Sunday, November 1, 2009

For the first time, Vikings celebrate Favre winning in Green Bay

Apart from a third quarter that had me swearing like George Carlin, the Vikings dominated the Packers in Lambeau Sunday, putting another lopsided number on the scoreboard in a 38-26 road victory that puts them at 7-1 going and in solid command of their division going into the bye. Brett Favre was nearly flawless, Percy Harvin had several big returns and a great TD catch-and-run, Adrian Peterson had just enough explosiveness in him to make a difference, and the defense...well, the less said about that third quarter, the better.

I figured going into the game that one of two things would happen: that Brett Favre would have an amazing performance and add to his improbable highlight reel that includes his Monday Night win after his father's death and his 6 TD game with the Jets last year; or that he would have an absolutely horrid performance -- at least three interceptions and possibly an injury, in a bit of karmic justice that would make Earl Hickey cringe. Fortunately, it was the former.

On the other side of the ball, the absence of Antoine Winfield can't fully explain the poor coverage, poorer tackling, and generally poor effort by what is rapidly becoming one of the more porous defenses in the league. We expect Benny Sapp and Karl Paymah to suck, but when Chad Greenway is missing tackles and Jared Allen hardly sniffs the quarterback for a whole half, something is wrong. And, while not a defensive play, let's pretend what Brian Robison did on that kickoff return never happened.

Against teams with a pulse (discounting Cleveland, Detroit, and St. Louis), the defense has given up 24, 23, 31, 13 (I'll discount those two return TDs in the Pittsburgh game), and 26 points. Elite defenses don't get routinely shredded by opposing quarterbacks, and right now -- and arguably, all season -- the Vikings have not had an elite defense. They have an exciting defense, one that picks up sacks in bunches and is pretty good at forcing turnovers, but that doesn't mean they're great. This unit definitely needs work during the bye week; Leslie Frazier's got his work cut out for him.

And I'll take a little time to gripe about the officiating again. On the play when the Vikings were called for roughing the quarterback, the defensive end was clearly held by the right tackle. So, not only was it a horrible call on the roughing, but also a horrible non-call on the holding. Even Troy Aikman, he of many concussions, thought the roughing call was lame. That should say something.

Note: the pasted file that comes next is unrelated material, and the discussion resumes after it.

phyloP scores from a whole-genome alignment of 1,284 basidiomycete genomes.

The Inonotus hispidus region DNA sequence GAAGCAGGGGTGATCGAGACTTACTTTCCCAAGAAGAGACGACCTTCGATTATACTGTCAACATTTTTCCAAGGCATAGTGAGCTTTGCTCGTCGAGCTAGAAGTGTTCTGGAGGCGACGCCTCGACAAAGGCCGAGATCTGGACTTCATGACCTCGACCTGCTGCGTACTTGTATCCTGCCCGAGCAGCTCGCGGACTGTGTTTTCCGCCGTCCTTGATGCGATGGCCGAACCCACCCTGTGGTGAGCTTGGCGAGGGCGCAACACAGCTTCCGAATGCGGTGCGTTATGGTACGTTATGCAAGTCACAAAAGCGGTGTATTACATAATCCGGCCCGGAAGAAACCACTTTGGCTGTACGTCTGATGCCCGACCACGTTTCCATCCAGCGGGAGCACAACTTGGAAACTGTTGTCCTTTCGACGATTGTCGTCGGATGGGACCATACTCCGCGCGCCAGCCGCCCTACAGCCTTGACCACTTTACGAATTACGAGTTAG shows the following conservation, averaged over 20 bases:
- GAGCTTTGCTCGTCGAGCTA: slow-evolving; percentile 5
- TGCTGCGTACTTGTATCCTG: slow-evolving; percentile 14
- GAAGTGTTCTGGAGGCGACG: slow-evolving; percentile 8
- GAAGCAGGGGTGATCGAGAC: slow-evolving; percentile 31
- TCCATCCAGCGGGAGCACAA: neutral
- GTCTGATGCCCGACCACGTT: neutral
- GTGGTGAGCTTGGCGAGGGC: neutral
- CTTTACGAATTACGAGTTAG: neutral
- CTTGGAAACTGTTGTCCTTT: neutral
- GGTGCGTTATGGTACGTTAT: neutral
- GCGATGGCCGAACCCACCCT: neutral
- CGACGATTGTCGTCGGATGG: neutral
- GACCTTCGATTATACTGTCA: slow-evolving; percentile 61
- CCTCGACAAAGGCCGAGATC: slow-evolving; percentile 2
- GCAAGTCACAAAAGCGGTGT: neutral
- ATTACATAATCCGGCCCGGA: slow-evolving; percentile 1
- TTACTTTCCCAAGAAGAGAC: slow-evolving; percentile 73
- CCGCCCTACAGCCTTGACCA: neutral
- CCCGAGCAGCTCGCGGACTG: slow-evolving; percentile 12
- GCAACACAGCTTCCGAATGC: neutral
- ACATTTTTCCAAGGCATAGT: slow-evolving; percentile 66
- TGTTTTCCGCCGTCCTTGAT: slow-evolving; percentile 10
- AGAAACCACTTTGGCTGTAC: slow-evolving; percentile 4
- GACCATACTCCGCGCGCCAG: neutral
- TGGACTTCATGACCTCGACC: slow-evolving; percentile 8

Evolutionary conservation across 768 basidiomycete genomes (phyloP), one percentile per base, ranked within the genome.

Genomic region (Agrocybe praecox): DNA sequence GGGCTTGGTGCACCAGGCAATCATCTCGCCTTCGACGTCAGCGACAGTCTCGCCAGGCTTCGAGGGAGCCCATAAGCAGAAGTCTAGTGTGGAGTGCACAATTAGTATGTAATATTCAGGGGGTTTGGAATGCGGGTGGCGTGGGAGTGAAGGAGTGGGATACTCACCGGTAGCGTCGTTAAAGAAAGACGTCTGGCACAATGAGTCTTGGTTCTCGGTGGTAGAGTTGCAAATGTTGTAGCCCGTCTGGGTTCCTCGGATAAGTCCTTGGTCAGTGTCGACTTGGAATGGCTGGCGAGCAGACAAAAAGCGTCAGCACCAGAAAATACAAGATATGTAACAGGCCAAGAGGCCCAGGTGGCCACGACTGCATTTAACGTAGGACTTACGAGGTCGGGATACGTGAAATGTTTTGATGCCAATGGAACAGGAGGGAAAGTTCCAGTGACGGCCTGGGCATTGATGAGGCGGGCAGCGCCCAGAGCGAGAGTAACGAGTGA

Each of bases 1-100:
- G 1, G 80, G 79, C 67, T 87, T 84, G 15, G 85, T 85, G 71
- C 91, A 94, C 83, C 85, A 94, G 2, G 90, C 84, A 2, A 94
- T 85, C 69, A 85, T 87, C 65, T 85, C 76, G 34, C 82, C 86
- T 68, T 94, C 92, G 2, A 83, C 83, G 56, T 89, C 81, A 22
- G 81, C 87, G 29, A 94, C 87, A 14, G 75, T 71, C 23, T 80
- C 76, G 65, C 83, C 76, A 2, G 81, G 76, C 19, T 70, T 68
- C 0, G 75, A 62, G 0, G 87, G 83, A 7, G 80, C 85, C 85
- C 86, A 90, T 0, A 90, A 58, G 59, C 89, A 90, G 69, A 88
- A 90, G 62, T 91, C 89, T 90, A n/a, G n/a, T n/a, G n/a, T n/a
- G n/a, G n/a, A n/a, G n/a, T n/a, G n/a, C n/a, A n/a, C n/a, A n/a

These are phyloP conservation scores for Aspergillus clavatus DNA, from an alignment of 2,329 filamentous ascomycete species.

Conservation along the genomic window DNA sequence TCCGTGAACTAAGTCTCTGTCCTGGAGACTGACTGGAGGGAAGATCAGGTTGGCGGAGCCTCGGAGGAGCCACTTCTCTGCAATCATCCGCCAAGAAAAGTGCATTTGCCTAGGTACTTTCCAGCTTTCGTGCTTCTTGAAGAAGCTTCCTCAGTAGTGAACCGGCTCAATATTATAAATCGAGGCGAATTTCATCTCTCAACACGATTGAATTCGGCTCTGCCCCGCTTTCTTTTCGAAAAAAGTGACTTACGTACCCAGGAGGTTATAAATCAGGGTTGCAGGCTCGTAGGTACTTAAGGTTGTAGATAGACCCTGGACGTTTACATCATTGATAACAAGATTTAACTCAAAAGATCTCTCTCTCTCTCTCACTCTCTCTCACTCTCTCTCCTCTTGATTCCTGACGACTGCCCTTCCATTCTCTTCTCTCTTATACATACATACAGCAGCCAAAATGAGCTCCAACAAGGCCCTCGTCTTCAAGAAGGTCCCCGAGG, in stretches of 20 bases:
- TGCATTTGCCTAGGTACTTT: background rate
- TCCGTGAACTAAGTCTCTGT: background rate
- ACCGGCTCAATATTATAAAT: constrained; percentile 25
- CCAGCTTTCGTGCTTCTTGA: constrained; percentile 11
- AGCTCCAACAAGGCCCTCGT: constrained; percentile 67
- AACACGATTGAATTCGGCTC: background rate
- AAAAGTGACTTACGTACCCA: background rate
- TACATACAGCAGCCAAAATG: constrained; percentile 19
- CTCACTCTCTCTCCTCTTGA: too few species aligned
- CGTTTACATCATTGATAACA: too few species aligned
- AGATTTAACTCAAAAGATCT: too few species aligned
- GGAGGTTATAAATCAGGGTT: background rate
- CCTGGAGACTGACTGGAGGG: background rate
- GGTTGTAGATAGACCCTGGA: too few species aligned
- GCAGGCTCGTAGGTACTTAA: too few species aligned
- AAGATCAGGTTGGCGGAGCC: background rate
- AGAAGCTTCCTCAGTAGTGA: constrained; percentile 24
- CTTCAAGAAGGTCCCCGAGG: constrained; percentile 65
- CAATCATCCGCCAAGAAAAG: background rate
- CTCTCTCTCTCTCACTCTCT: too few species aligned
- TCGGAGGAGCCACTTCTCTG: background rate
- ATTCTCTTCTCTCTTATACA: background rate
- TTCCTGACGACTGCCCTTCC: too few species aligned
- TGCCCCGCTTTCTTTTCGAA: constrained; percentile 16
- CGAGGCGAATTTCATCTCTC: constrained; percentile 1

In the end, though, a win's a win, Green Bay has been swept, and the Vikings hold a commanding lead in their division. Even if the Packers beat the Bucs next week (likely), they'll be two games back for real and, thanks to the sweep, effectively three back. The Bears host the Cardinals next week, which is hardly a gimme, so they will be two (if they win) or three (if they lose) back after next week.

And the Vikings' next three opponents coming out of the bye? Detroit, Seattle, and Chicago, all at home. 3-0, or at least 2-1, over that run is highly probable. In fact, the Vikings don't even need to leave Minnesota again for over a month, not until a December 6 contest in Arizona. Home cooking sure tastes good when you're 7-1.

1 comment:

joe km fischer said...

My concern about the Viking defense is when opponents go into throw-every-down mode. In both Packer games and the Raven game, the Viking defense played very well for at least a half, but when the opponent was forced into a position to throw all the time, they exploited the Vikes. It's hard to rush a passer every down, and it's harder to stop a team that's willing to take more risks because they are down. I think the weakness of the team is the secondary. When opponents try a balanced attack, that weakness can be covered; when opponents are willing to throw every down (and risk a QB beating and throws downfield because they're behind), that weakness can't be covered. Winfield returning will help, but the safeties just have to play better.

But that's a serious concern: there's no lead big enough for the Vikings to trust, and in the playoffs they'll have to face some potent passing games.